Woodworking Tools List

Woodworking Tools List

Woodworking is an endless craft which requires skill and practice, but which also relies on having the right tools. Traditional woodworkers prefer to use mostly hand tools in their work, and it is entirely possible to carry out all aspects of carpentry without ever touching a power tool.

However, woodwork professionals and the more keen hobbyists will notice the ease and accuracy that modern tools can bring to any project, and may choose to incorporate any number of them into their collection.

Either way, without a well equipped supply of woodworking tools you won't get very far. Here is a complete list. Do not be intimidated by its size. A hobbyist is unlikely to own all of these tools, and even a professional may make sacrifices.

There is a lot of joy in building up your collection as you need it, from saws, hammers and chisels, to more advanced tools like the shoulder planer and carcass saw. With the tools listed below you will have everything you need for any project; whether it be making a cabinet, or building the frame for a house.

List Of Hand Tools For Woodworking

  • Claw Hammer

    This is perhaps the most important and well used woodwork tool in every carpenters tool box, and trying to do woodwork without it would be like trying to bake a cake without flour. It features a rubber or vinyl grip handle, solid hammer head, and claw for removing nails. The most common size for woodwork is 20 ounce.

  • Chisels

    A chisel is another tool that it would be impossible to work without, and most carpenters start out with at least 4 different sizes. They are used to refine edges, and clean out mortices, cuts, and joints, as well as for carving wood.

  • Mortice Chisels

    These are a special kind of chisel used for chopping mortices into your piece, for the insertion of a tenon. You will use a mortice and tenon joint very often in woodwork, so a ¼ inch mortice chisel makes a crucial addition to your standard set.

  • Mallet

    You should never use a metal hammer to work with your chisels. Mallets are used for hitting chisels while using them to cut joints.

  • Hand Saw

    You won't get very with your woodwork without the ability to cut through grain, and the hand saw is the most commonly used tool that will help you to make rough dimensions of your wood. The blades make short work of most wood, and sawing by hand gives the extra benefit of being able to feel the response of the wood.
    There are many different types, shapes, and sizes of hand saw, and your collection will grow as and when different needs arise. A fretwood saw is a good choice for beginner's. Rip saws cut along the grain, and cross-cut saws cut across it.

  • Backsaws

    Backsaws are used for more accurate work while making wood joints. It is recommended that you consider a dovetail for cutting along the grain, a carcass saw for cutting across it, and tenon saw for making deeper cuts along the grain.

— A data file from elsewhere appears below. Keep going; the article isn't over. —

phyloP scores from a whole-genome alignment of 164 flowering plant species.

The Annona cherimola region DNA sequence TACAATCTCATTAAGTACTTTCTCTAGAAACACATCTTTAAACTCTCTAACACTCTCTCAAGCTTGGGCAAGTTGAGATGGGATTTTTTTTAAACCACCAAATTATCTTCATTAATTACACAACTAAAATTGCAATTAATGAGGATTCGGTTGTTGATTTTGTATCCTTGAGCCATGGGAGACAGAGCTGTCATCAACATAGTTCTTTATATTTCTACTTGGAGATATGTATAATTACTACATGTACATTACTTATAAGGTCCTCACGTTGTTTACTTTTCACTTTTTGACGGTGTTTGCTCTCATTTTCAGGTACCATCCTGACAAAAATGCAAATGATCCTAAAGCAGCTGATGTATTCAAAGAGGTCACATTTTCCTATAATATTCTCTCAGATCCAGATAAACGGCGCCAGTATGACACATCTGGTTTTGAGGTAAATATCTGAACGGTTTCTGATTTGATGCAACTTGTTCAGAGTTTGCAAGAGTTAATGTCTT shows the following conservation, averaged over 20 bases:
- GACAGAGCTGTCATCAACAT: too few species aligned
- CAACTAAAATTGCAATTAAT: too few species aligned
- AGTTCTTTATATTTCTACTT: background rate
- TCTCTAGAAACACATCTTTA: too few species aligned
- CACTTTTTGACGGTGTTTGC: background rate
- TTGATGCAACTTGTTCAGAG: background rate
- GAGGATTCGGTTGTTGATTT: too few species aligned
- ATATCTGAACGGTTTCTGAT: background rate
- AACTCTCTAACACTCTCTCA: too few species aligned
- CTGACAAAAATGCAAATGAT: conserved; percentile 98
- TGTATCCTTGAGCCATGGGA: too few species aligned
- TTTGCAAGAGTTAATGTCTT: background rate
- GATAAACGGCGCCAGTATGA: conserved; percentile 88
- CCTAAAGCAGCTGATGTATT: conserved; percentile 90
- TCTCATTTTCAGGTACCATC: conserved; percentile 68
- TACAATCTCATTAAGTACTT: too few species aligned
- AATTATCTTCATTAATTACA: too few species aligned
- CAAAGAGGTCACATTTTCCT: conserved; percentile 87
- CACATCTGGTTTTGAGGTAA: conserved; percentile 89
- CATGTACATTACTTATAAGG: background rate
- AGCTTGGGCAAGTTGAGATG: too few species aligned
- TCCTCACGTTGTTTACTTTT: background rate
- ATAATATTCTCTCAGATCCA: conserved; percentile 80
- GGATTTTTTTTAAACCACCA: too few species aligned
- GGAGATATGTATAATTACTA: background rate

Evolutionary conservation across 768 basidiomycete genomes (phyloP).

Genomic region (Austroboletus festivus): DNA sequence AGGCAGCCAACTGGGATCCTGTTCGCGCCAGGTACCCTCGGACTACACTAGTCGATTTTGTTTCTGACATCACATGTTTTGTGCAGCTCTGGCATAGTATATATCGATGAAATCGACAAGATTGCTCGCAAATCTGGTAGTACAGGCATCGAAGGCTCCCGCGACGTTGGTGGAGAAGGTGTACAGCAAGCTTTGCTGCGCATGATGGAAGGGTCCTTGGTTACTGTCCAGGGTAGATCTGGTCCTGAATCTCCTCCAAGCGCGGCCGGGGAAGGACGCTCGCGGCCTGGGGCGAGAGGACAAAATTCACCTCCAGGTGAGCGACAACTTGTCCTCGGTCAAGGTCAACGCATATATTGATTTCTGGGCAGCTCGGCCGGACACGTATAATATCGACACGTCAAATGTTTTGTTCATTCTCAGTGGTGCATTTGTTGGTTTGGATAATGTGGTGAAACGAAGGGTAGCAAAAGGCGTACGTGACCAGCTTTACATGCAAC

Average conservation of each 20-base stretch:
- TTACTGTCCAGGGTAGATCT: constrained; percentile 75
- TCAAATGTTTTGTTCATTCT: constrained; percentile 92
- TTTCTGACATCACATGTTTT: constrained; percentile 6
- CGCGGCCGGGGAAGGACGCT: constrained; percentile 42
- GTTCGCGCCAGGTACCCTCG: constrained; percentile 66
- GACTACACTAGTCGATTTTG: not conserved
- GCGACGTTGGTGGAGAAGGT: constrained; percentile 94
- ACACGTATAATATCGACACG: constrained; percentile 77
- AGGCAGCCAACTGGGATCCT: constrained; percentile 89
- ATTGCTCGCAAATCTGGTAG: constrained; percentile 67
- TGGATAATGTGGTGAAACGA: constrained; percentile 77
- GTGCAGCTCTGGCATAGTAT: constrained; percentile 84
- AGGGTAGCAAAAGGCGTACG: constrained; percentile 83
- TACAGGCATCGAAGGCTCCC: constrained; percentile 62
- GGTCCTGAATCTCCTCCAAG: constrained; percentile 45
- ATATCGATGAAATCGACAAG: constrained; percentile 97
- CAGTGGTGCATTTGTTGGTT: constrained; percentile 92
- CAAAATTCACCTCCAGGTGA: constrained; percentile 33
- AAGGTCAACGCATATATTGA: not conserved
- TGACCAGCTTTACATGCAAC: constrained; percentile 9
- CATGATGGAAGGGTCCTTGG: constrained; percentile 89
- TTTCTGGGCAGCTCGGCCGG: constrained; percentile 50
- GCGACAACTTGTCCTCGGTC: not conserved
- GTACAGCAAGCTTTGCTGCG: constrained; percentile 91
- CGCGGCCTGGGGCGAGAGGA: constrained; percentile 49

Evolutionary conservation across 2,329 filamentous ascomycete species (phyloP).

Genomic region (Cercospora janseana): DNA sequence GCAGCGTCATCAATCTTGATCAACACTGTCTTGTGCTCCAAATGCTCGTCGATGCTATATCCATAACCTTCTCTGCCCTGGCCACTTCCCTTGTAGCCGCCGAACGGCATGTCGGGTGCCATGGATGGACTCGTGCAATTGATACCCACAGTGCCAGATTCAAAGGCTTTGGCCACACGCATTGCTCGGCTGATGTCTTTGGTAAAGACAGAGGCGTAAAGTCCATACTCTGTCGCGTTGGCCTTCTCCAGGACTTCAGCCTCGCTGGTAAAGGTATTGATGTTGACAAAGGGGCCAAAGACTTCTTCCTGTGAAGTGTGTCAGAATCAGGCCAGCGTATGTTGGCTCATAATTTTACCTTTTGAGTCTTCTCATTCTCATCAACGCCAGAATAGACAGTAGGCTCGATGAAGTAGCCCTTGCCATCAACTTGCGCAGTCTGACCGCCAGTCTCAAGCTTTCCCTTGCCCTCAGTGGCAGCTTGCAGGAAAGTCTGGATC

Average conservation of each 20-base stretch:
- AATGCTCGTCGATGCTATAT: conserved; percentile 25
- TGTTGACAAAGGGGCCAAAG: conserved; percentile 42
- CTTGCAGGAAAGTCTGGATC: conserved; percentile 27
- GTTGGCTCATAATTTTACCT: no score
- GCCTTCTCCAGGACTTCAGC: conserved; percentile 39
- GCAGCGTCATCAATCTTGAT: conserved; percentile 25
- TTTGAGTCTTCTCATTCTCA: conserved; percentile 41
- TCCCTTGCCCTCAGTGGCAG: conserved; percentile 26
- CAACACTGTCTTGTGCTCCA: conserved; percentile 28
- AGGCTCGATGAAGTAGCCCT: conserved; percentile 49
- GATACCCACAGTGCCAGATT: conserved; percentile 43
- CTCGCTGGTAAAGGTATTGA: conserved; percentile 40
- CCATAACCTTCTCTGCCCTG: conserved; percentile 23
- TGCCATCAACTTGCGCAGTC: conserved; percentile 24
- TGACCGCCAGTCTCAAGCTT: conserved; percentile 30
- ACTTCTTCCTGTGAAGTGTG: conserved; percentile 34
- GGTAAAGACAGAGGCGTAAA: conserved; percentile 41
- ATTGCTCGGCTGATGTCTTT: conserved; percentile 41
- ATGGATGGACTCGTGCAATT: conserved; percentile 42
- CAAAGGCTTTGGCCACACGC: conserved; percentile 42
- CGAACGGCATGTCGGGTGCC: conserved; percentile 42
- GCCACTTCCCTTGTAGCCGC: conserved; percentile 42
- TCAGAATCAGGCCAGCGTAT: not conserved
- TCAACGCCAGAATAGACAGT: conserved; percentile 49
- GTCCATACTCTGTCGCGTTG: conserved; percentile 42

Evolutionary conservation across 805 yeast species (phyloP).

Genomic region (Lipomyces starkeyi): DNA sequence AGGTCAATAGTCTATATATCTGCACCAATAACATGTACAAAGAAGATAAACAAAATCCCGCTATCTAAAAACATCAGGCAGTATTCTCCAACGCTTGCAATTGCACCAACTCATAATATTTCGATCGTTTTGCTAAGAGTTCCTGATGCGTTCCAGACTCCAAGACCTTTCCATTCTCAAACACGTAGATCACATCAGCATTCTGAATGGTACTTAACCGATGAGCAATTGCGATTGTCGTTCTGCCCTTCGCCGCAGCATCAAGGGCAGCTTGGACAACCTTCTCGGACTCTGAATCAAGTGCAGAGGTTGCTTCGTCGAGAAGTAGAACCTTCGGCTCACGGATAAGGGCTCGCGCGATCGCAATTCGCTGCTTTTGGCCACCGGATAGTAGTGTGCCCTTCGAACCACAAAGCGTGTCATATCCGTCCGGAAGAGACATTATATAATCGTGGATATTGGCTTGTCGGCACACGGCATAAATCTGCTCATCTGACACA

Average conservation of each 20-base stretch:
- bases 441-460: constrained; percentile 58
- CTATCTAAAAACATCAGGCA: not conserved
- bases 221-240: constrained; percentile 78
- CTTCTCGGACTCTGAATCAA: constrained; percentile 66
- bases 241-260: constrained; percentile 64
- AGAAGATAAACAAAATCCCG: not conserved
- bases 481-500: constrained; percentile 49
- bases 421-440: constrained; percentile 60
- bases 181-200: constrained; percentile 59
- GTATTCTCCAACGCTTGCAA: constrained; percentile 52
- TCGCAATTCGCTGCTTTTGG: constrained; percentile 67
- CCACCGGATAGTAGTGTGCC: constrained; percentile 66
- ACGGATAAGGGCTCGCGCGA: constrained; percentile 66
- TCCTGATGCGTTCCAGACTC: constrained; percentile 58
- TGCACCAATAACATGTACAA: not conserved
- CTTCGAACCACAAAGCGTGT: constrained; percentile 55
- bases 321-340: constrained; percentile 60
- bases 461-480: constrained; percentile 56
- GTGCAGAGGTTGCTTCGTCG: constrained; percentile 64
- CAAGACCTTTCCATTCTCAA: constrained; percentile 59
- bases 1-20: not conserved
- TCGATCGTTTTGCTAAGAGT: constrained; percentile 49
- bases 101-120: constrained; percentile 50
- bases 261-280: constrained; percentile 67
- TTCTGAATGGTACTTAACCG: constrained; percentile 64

• Coping Saw

    These saws allow for much more intricate work than larger, straight handsaws. The coping saw can be used for rough cutting of awkward shapes in your lumber, but is most often used for removing waste from dovetail joints.

  • Block Plane

    Sooner or later you will come to realize that a block plane is nearly as crucial as a hammer and saw when it comes to woodworking to any level of quality. With a block plane you can flatten and trim lumber, add curve and shape, level joints, square your work, chamfer your stock, take the sharpness out of a piece, and more. Just make sure the blade is sharp!

  • Jack Plane

    A useful planer that will rarely be left to gather dust, the Jack Plane can be used for rough stock removal, jointing edges and smoothing board. Other useful planers include the shoulder planer, which is great for cleaning up tenons, and the smoothing planer, which when used well can produce a finish as fine as sandpaper.

  • Saw Horse

    You can build your own saw horse, but they are available at a decent price, and professionally made ones can be tougher and more sturdy. They are used for support while you saw and drill, and can also be used as work surface extensions.

  • Workbench

    Workbenches are crucial for holding lumber in place, maneuvering, and effectively working on your wood. If you are on a budget you can start by building your own, but it is recommended that you buy a sturdy professional bench at some point; either a simple model, or one that has the extra features for you to take your work to the next level.

  • Router Table

    A useful power tool for woodworking is the router (mentioned further below). They are used to create perfect edges and slots. A router table secures the router face up, so you can work the wood over the tool, rather than the tool over the wood. This makes the work much easier and more accurate. Router tables can come with a variety of features, and some even double up as workbenches. Our router table reviews should help you make an informed decision if you're looking to buy one.

  • Spirit Level

    Accuracy is the name of the game when it comes to woodwork, and a spirit level will help you to achieve this by ensuring everything is perfectly horizontal, and perfectly plumb (vertical), usually using bubbles as indicators. Levels are available in many sizes, with smaller torpedo levels available too.

  • Combination Square